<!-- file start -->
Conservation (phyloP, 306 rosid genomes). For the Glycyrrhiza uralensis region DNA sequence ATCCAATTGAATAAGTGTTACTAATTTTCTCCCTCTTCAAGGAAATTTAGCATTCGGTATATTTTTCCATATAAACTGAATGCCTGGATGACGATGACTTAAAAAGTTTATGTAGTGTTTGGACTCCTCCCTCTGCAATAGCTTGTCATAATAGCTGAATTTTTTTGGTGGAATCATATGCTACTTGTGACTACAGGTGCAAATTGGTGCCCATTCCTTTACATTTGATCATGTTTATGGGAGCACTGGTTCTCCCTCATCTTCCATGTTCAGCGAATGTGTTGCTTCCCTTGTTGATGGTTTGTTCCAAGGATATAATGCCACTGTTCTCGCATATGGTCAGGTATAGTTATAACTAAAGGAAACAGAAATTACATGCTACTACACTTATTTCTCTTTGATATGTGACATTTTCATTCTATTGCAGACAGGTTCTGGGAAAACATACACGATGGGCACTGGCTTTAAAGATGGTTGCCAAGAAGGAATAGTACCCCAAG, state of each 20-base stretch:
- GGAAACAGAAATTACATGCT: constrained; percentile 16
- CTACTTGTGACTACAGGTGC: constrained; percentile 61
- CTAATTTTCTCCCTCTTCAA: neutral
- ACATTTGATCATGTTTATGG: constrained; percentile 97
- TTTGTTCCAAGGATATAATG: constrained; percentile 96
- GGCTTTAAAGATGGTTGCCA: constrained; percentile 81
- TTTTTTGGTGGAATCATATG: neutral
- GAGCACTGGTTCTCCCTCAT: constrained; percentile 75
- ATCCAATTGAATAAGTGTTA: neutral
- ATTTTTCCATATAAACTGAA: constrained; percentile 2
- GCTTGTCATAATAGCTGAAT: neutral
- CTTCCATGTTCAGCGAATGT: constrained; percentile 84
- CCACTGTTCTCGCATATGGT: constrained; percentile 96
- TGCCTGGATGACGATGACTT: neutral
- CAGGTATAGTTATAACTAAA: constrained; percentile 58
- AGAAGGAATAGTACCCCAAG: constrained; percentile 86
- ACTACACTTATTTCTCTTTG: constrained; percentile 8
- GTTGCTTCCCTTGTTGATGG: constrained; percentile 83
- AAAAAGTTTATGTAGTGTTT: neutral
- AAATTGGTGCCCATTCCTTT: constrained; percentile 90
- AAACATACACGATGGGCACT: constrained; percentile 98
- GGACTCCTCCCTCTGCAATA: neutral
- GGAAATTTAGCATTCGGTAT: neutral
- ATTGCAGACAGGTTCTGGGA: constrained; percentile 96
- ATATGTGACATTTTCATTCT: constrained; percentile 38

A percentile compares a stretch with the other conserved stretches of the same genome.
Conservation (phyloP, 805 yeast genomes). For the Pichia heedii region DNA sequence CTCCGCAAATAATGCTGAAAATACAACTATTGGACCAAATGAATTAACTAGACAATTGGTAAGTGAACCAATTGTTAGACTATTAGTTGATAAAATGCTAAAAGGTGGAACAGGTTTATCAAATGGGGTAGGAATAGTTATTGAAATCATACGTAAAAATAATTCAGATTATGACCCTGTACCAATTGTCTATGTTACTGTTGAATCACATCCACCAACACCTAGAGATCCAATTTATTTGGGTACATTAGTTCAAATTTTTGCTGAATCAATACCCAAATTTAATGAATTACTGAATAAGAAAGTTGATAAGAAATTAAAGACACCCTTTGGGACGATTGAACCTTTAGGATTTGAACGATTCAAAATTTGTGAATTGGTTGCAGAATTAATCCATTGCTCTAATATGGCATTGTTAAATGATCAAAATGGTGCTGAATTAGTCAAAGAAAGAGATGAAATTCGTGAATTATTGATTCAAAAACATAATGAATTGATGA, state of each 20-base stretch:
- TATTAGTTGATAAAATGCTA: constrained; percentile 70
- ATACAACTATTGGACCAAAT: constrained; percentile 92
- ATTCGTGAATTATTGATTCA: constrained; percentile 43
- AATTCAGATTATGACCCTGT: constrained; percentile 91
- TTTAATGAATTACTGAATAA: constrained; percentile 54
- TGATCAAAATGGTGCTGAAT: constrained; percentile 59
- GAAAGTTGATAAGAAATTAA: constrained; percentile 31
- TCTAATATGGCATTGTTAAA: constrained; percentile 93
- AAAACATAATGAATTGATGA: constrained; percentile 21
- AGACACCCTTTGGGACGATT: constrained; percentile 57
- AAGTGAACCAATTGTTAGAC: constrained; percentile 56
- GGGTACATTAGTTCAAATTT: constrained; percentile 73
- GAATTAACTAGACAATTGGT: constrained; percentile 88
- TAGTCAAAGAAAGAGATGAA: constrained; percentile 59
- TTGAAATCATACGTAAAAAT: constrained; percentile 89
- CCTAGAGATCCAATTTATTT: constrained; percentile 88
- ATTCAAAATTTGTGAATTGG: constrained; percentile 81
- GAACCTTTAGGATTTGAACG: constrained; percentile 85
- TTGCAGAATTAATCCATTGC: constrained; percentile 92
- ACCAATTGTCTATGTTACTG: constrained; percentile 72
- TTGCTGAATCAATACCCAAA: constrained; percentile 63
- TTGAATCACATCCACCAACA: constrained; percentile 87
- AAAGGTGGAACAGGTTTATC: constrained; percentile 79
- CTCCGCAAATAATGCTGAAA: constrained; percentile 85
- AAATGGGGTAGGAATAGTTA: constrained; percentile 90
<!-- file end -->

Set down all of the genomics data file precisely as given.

Conservation (phyloP, 306 rosid genomes). For the Glycyrrhiza uralensis region DNA sequence ATCCAATTGAATAAGTGTTACTAATTTTCTCCCTCTTCAAGGAAATTTAGCATTCGGTATATTTTTCCATATAAACTGAATGCCTGGATGACGATGACTTAAAAAGTTTATGTAGTGTTTGGACTCCTCCCTCTGCAATAGCTTGTCATAATAGCTGAATTTTTTTGGTGGAATCATATGCTACTTGTGACTACAGGTGCAAATTGGTGCCCATTCCTTTACATTTGATCATGTTTATGGGAGCACTGGTTCTCCCTCATCTTCCATGTTCAGCGAATGTGTTGCTTCCCTTGTTGATGGTTTGTTCCAAGGATATAATGCCACTGTTCTCGCATATGGTCAGGTATAGTTATAACTAAAGGAAACAGAAATTACATGCTACTACACTTATTTCTCTTTGATATGTGACATTTTCATTCTATTGCAGACAGGTTCTGGGAAAACATACACGATGGGCACTGGCTTTAAAGATGGTTGCCAAGAAGGAATAGTACCCCAAG, state of each 20-base stretch:
- GGAAACAGAAATTACATGCT: constrained; percentile 16
- CTACTTGTGACTACAGGTGC: constrained; percentile 61
- CTAATTTTCTCCCTCTTCAA: neutral
- ACATTTGATCATGTTTATGG: constrained; percentile 97
- TTTGTTCCAAGGATATAATG: constrained; percentile 96
- GGCTTTAAAGATGGTTGCCA: constrained; percentile 81
- TTTTTTGGTGGAATCATATG: neutral
- GAGCACTGGTTCTCCCTCAT: constrained; percentile 75
- ATCCAATTGAATAAGTGTTA: neutral
- ATTTTTCCATATAAACTGAA: constrained; percentile 2
- GCTTGTCATAATAGCTGAAT: neutral
- CTTCCATGTTCAGCGAATGT: constrained; percentile 84
- CCACTGTTCTCGCATATGGT: constrained; percentile 96
- TGCCTGGATGACGATGACTT: neutral
- CAGGTATAGTTATAACTAAA: constrained; percentile 58
- AGAAGGAATAGTACCCCAAG: constrained; percentile 86
- ACTACACTTATTTCTCTTTG: constrained; percentile 8
- GTTGCTTCCCTTGTTGATGG: constrained; percentile 83
- AAAAAGTTTATGTAGTGTTT: neutral
- AAATTGGTGCCCATTCCTTT: constrained; percentile 90
- AAACATACACGATGGGCACT: constrained; percentile 98
- GGACTCCTCCCTCTGCAATA: neutral
- GGAAATTTAGCATTCGGTAT: neutral
- ATTGCAGACAGGTTCTGGGA: constrained; percentile 96
- ATATGTGACATTTTCATTCT: constrained; percentile 38

A percentile compares a stretch with the other conserved stretches of the same genome.
Conservation (phyloP, 805 yeast genomes). For the Pichia heedii region DNA sequence CTCCGCAAATAATGCTGAAAATACAACTATTGGACCAAATGAATTAACTAGACAATTGGTAAGTGAACCAATTGTTAGACTATTAGTTGATAAAATGCTAAAAGGTGGAACAGGTTTATCAAATGGGGTAGGAATAGTTATTGAAATCATACGTAAAAATAATTCAGATTATGACCCTGTACCAATTGTCTATGTTACTGTTGAATCACATCCACCAACACCTAGAGATCCAATTTATTTGGGTACATTAGTTCAAATTTTTGCTGAATCAATACCCAAATTTAATGAATTACTGAATAAGAAAGTTGATAAGAAATTAAAGACACCCTTTGGGACGATTGAACCTTTAGGATTTGAACGATTCAAAATTTGTGAATTGGTTGCAGAATTAATCCATTGCTCTAATATGGCATTGTTAAATGATCAAAATGGTGCTGAATTAGTCAAAGAAAGAGATGAAATTCGTGAATTATTGATTCAAAAACATAATGAATTGATGA, state of each 20-base stretch:
- TATTAGTTGATAAAATGCTA: constrained; percentile 70
- ATACAACTATTGGACCAAAT: constrained; percentile 92
- ATTCGTGAATTATTGATTCA: constrained; percentile 43
- AATTCAGATTATGACCCTGT: constrained; percentile 91
- TTTAATGAATTACTGAATAA: constrained; percentile 54
- TGATCAAAATGGTGCTGAAT: constrained; percentile 59
- GAAAGTTGATAAGAAATTAA: constrained; percentile 31
- TCTAATATGGCATTGTTAAA: constrained; percentile 93
- AAAACATAATGAATTGATGA: constrained; percentile 21
- AGACACCCTTTGGGACGATT: constrained; percentile 57
- AAGTGAACCAATTGTTAGAC: constrained; percentile 56
- GGGTACATTAGTTCAAATTT: constrained; percentile 73
- GAATTAACTAGACAATTGGT: constrained; percentile 88
- TAGTCAAAGAAAGAGATGAA: constrained; percentile 59
- TTGAAATCATACGTAAAAAT: constrained; percentile 89
- CCTAGAGATCCAATTTATTT: constrained; percentile 88
- ATTCAAAATTTGTGAATTGG: constrained; percentile 81
- GAACCTTTAGGATTTGAACG: constrained; percentile 85
- TTGCAGAATTAATCCATTGC: constrained; percentile 92
- ACCAATTGTCTATGTTACTG: constrained; percentile 72
- TTGCTGAATCAATACCCAAA: constrained; percentile 63
- TTGAATCACATCCACCAACA: constrained; percentile 87
- AAAGGTGGAACAGGTTTATC: constrained; percentile 79
- CTCCGCAAATAATGCTGAAA: constrained; percentile 85
- AAATGGGGTAGGAATAGTTA: constrained; percentile 90